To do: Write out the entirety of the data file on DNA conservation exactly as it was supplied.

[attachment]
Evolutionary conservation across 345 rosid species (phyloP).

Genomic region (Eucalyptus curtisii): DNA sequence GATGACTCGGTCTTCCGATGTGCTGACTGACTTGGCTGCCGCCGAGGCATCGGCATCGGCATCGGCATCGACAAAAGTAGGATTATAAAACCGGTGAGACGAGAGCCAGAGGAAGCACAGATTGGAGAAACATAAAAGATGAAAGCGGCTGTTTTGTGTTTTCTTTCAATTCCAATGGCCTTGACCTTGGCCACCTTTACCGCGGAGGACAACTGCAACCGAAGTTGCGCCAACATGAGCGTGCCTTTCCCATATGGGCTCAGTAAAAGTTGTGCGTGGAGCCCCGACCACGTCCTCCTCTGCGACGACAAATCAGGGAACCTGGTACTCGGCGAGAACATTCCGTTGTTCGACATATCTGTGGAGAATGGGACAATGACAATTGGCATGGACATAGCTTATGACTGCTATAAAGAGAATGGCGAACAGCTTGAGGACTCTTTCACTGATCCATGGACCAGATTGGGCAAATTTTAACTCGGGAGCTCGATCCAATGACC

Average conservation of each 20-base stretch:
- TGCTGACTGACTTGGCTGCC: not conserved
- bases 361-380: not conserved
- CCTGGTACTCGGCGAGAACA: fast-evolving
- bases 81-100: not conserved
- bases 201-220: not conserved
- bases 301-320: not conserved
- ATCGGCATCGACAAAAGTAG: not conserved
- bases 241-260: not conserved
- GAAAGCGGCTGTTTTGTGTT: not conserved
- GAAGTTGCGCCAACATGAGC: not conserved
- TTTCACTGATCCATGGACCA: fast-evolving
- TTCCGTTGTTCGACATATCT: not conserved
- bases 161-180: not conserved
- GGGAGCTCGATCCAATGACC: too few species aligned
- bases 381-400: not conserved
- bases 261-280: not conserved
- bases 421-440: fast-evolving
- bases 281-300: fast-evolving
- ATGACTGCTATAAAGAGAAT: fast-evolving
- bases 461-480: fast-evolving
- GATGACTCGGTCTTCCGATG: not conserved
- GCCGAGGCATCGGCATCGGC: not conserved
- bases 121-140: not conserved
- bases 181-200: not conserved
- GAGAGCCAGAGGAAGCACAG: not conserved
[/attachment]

Evolutionary conservation across 345 rosid species (phyloP).

Genomic region (Eucalyptus curtisii): DNA sequence GATGACTCGGTCTTCCGATGTGCTGACTGACTTGGCTGCCGCCGAGGCATCGGCATCGGCATCGGCATCGACAAAAGTAGGATTATAAAACCGGTGAGACGAGAGCCAGAGGAAGCACAGATTGGAGAAACATAAAAGATGAAAGCGGCTGTTTTGTGTTTTCTTTCAATTCCAATGGCCTTGACCTTGGCCACCTTTACCGCGGAGGACAACTGCAACCGAAGTTGCGCCAACATGAGCGTGCCTTTCCCATATGGGCTCAGTAAAAGTTGTGCGTGGAGCCCCGACCACGTCCTCCTCTGCGACGACAAATCAGGGAACCTGGTACTCGGCGAGAACATTCCGTTGTTCGACATATCTGTGGAGAATGGGACAATGACAATTGGCATGGACATAGCTTATGACTGCTATAAAGAGAATGGCGAACAGCTTGAGGACTCTTTCACTGATCCATGGACCAGATTGGGCAAATTTTAACTCGGGAGCTCGATCCAATGACC

Average conservation of each 20-base stretch:
- TGCTGACTGACTTGGCTGCC: not conserved
- bases 361-380: not conserved
- CCTGGTACTCGGCGAGAACA: fast-evolving
- bases 81-100: not conserved
- bases 201-220: not conserved
- bases 301-320: not conserved
- ATCGGCATCGACAAAAGTAG: not conserved
- bases 241-260: not conserved
- GAAAGCGGCTGTTTTGTGTT: not conserved
- GAAGTTGCGCCAACATGAGC: not conserved
- TTTCACTGATCCATGGACCA: fast-evolving
- TTCCGTTGTTCGACATATCT: not conserved
- bases 161-180: not conserved
- GGGAGCTCGATCCAATGACC: too few species aligned
- bases 381-400: not conserved
- bases 261-280: not conserved
- bases 421-440: fast-evolving
- bases 281-300: fast-evolving
- ATGACTGCTATAAAGAGAAT: fast-evolving
- bases 461-480: fast-evolving
- GATGACTCGGTCTTCCGATG: not conserved
- GCCGAGGCATCGGCATCGGC: not conserved
- bases 121-140: not conserved
- bases 181-200: not conserved
- GAGAGCCAGAGGAAGCACAG: not conserved